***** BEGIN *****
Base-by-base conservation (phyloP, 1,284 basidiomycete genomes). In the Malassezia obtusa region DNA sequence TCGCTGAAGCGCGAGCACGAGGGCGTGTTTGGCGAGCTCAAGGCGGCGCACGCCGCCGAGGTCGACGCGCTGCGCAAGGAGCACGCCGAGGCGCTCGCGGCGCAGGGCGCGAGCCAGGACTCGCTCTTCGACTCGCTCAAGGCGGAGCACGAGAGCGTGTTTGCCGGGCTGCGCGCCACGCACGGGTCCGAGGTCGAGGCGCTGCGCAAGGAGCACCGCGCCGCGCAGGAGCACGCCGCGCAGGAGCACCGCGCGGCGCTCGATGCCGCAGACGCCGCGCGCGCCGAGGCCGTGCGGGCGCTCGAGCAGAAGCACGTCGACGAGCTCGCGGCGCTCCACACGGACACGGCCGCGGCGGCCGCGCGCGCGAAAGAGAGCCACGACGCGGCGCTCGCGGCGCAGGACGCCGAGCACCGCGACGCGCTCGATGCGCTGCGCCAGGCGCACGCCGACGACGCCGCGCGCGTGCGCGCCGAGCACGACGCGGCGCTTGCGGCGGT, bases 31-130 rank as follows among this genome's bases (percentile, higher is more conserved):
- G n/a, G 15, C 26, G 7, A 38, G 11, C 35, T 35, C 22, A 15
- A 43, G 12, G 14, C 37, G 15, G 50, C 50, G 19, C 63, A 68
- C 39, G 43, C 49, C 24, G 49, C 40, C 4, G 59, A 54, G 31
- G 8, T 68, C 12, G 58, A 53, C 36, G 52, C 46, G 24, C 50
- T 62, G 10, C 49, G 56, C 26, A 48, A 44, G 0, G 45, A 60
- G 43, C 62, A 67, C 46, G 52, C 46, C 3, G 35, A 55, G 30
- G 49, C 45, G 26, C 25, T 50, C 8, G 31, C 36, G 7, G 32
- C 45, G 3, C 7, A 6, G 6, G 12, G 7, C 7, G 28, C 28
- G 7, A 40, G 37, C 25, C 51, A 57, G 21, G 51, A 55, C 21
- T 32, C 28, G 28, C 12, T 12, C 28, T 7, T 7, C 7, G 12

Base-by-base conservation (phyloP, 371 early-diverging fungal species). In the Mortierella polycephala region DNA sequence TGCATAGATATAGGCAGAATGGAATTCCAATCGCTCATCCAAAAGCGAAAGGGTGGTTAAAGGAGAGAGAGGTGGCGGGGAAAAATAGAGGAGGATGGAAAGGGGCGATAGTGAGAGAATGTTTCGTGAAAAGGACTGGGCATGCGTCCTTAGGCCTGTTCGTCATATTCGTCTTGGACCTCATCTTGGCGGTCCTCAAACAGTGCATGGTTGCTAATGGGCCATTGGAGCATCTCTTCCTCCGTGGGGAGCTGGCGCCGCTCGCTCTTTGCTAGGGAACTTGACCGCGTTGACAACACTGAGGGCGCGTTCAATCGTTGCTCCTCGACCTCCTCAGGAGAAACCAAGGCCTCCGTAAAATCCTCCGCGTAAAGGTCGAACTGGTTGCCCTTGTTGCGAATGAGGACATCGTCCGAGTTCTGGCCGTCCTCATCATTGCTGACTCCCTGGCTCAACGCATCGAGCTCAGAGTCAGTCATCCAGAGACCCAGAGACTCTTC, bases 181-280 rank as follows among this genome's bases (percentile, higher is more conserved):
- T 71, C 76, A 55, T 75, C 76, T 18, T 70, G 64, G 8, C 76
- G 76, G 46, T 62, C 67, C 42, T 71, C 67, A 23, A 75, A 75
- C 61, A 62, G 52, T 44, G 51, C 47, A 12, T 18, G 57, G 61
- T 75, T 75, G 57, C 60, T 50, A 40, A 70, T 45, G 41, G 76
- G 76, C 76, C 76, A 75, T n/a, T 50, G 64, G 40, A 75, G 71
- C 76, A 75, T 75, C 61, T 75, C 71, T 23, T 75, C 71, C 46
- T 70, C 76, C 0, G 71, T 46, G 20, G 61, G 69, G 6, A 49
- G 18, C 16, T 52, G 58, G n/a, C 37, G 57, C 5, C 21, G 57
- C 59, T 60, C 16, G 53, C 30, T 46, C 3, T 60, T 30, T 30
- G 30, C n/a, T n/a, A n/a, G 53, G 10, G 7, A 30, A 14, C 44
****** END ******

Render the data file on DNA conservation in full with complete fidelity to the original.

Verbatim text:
Base-by-base conservation (phyloP, 1,284 basidiomycete genomes). In the Malassezia obtusa region DNA sequence TCGCTGAAGCGCGAGCACGAGGGCGTGTTTGGCGAGCTCAAGGCGGCGCACGCCGCCGAGGTCGACGCGCTGCGCAAGGAGCACGCCGAGGCGCTCGCGGCGCAGGGCGCGAGCCAGGACTCGCTCTTCGACTCGCTCAAGGCGGAGCACGAGAGCGTGTTTGCCGGGCTGCGCGCCACGCACGGGTCCGAGGTCGAGGCGCTGCGCAAGGAGCACCGCGCCGCGCAGGAGCACGCCGCGCAGGAGCACCGCGCGGCGCTCGATGCCGCAGACGCCGCGCGCGCCGAGGCCGTGCGGGCGCTCGAGCAGAAGCACGTCGACGAGCTCGCGGCGCTCCACACGGACACGGCCGCGGCGGCCGCGCGCGCGAAAGAGAGCCACGACGCGGCGCTCGCGGCGCAGGACGCCGAGCACCGCGACGCGCTCGATGCGCTGCGCCAGGCGCACGCCGACGACGCCGCGCGCGTGCGCGCCGAGCACGACGCGGCGCTTGCGGCGGT, bases 31-130 rank as follows among this genome's bases (percentile, higher is more conserved):
- G n/a, G 15, C 26, G 7, A 38, G 11, C 35, T 35, C 22, A 15
- A 43, G 12, G 14, C 37, G 15, G 50, C 50, G 19, C 63, A 68
- C 39, G 43, C 49, C 24, G 49, C 40, C 4, G 59, A 54, G 31
- G 8, T 68, C 12, G 58, A 53, C 36, G 52, C 46, G 24, C 50
- T 62, G 10, C 49, G 56, C 26, A 48, A 44, G 0, G 45, A 60
- G 43, C 62, A 67, C 46, G 52, C 46, C 3, G 35, A 55, G 30
- G 49, C 45, G 26, C 25, T 50, C 8, G 31, C 36, G 7, G 32
- C 45, G 3, C 7, A 6, G 6, G 12, G 7, C 7, G 28, C 28
- G 7, A 40, G 37, C 25, C 51, A 57, G 21, G 51, A 55, C 21
- T 32, C 28, G 28, C 12, T 12, C 28, T 7, T 7, C 7, G 12

Base-by-base conservation (phyloP, 371 early-diverging fungal species). In the Mortierella polycephala region DNA sequence TGCATAGATATAGGCAGAATGGAATTCCAATCGCTCATCCAAAAGCGAAAGGGTGGTTAAAGGAGAGAGAGGTGGCGGGGAAAAATAGAGGAGGATGGAAAGGGGCGATAGTGAGAGAATGTTTCGTGAAAAGGACTGGGCATGCGTCCTTAGGCCTGTTCGTCATATTCGTCTTGGACCTCATCTTGGCGGTCCTCAAACAGTGCATGGTTGCTAATGGGCCATTGGAGCATCTCTTCCTCCGTGGGGAGCTGGCGCCGCTCGCTCTTTGCTAGGGAACTTGACCGCGTTGACAACACTGAGGGCGCGTTCAATCGTTGCTCCTCGACCTCCTCAGGAGAAACCAAGGCCTCCGTAAAATCCTCCGCGTAAAGGTCGAACTGGTTGCCCTTGTTGCGAATGAGGACATCGTCCGAGTTCTGGCCGTCCTCATCATTGCTGACTCCCTGGCTCAACGCATCGAGCTCAGAGTCAGTCATCCAGAGACCCAGAGACTCTTC, bases 181-280 rank as follows among this genome's bases (percentile, higher is more conserved):
- T 71, C 76, A 55, T 75, C 76, T 18, T 70, G 64, G 8, C 76
- G 76, G 46, T 62, C 67, C 42, T 71, C 67, A 23, A 75, A 75
- C 61, A 62, G 52, T 44, G 51, C 47, A 12, T 18, G 57, G 61
- T 75, T 75, G 57, C 60, T 50, A 40, A 70, T 45, G 41, G 76
- G 76, C 76, C 76, A 75, T n/a, T 50, G 64, G 40, A 75, G 71
- C 76, A 75, T 75, C 61, T 75, C 71, T 23, T 75, C 71, C 46
- T 70, C 76, C 0, G 71, T 46, G 20, G 61, G 69, G 6, A 49
- G 18, C 16, T 52, G 58, G n/a, C 37, G 57, C 5, C 21, G 57
- C 59, T 60, C 16, G 53, C 30, T 46, C 3, T 60, T 30, T 30
- G 30, C n/a, T n/a, A n/a, G 53, G 10, G 7, A 30, A 14, C 44